Grid Hardening and Disaster Recovery Technologies
|出版商||Guidehouse Insights (formerly Navigant Research)||商品编码||967895|
|出版日期||内容资讯||英文 11 Pages
|网格增强和灾难恢复技术 Grid Hardening and Disaster Recovery Technologies|
|出版日期: 2020年10月22日||内容资讯: 英文 11 Pages||
The global electric grid is transforming from a unidimensional system of power producers and consumers into a multidimensional, cloud-enabled network. It has two-way flows of power and information. As such, it is more critical than ever for utilities and solutions providers to prioritize grid hardening and resiliency technologies. The frequency and scale of natural disasters increases year over year, and outages are simultaneously becoming less tolerable and more expensive to utility customers. Increasing outages linked to natural disasters, wildfires, and other events is adding to the threat of deregulation and distributed energy resources integration into the traditional utility business model. To combat this and maximize grid performance and reliability, utilities must strategically invest in automation, control, visibility, and resiliency technologies.
From 1989 to 2018, the global average number of natural catastrophic events was 520 events per year according to the Insurance Information Institute. This statistic includes geophysical, meteorological, hydrological, and climatological events, encompassing earthquakes, storms, floods, wildfires, and others. In 2019, the planet witnessed 820 such events after experiencing 850 events in 2018. In addition to the increased frequency of natural catastrophes, the intensity and cost of these events has risen sharply since 2010. From 1980 to 2020, the US averaged 6.5 costly disasters incurring damages of $1 billion or more according to the National Oceanic and Atmospheric Administration. From 2017 to 2019, however, this number spiked to $14.7 billion worth of damages from disasters each year.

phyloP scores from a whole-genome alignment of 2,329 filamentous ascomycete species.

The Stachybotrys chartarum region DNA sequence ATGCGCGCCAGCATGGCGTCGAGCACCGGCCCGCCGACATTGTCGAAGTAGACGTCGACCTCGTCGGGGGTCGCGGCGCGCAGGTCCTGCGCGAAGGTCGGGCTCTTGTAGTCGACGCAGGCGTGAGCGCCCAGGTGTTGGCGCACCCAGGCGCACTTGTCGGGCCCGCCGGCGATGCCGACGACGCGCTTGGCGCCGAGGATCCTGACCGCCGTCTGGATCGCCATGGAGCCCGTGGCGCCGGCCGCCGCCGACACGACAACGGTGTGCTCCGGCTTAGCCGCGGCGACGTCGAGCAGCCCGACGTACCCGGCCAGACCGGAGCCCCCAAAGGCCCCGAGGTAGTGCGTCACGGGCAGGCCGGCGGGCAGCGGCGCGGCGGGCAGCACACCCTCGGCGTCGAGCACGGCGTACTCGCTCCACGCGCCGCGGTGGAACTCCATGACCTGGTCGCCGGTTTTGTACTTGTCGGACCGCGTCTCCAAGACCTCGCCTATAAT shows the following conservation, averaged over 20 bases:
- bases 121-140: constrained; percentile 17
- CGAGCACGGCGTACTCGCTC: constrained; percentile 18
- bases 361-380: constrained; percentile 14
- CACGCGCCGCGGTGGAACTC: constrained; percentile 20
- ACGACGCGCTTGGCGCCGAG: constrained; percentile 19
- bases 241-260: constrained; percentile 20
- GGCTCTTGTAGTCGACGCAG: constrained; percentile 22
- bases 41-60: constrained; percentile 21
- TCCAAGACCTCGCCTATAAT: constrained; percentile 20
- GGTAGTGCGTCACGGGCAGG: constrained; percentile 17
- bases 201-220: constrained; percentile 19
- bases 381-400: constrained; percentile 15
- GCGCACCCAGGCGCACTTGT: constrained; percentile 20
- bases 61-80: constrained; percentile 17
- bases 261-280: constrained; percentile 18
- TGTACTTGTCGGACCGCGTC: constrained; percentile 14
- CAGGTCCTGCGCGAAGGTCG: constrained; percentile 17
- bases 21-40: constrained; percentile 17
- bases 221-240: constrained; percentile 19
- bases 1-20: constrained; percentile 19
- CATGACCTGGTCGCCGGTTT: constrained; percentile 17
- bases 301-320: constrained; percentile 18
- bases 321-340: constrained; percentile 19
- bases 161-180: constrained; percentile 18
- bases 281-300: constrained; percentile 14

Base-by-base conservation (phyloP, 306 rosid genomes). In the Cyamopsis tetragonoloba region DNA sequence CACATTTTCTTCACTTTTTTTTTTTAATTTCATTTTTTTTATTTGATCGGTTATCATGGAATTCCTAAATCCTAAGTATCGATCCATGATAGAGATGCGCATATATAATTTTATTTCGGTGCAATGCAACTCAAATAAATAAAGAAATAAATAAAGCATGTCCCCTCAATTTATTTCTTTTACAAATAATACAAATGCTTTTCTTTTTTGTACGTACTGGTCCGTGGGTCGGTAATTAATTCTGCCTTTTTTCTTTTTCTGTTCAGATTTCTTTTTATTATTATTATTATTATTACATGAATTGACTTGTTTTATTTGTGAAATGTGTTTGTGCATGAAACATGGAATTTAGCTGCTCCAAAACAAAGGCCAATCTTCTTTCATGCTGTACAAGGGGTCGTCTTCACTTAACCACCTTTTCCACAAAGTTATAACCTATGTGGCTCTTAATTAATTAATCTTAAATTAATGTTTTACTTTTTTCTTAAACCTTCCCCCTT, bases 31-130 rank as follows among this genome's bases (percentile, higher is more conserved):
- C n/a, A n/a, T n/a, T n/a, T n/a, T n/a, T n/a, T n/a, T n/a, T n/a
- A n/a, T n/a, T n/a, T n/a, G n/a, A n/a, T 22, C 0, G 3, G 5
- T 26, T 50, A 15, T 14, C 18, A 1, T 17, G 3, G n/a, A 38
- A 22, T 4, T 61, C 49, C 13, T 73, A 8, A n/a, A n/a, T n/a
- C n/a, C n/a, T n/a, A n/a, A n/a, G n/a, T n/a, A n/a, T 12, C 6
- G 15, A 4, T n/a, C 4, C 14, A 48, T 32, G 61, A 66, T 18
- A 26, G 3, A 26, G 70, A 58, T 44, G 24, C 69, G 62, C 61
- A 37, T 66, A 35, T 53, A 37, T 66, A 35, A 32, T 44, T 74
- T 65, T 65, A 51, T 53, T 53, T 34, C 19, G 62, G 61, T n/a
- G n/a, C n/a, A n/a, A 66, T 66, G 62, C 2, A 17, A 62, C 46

This Guidehouse Insights report identifies and discusses the key grid hardening and resiliency technologies for deployment on transmission and distribution (T&D) networks. Utilities must think ahead, be flexible, accept help, and constantly reevaluate options to ensure the operation of a hardened and resilient grid. The report includes the identification and discussion of eight key technologies for storm response and resiliency and provides four key recommendations for utilities and solutions providers.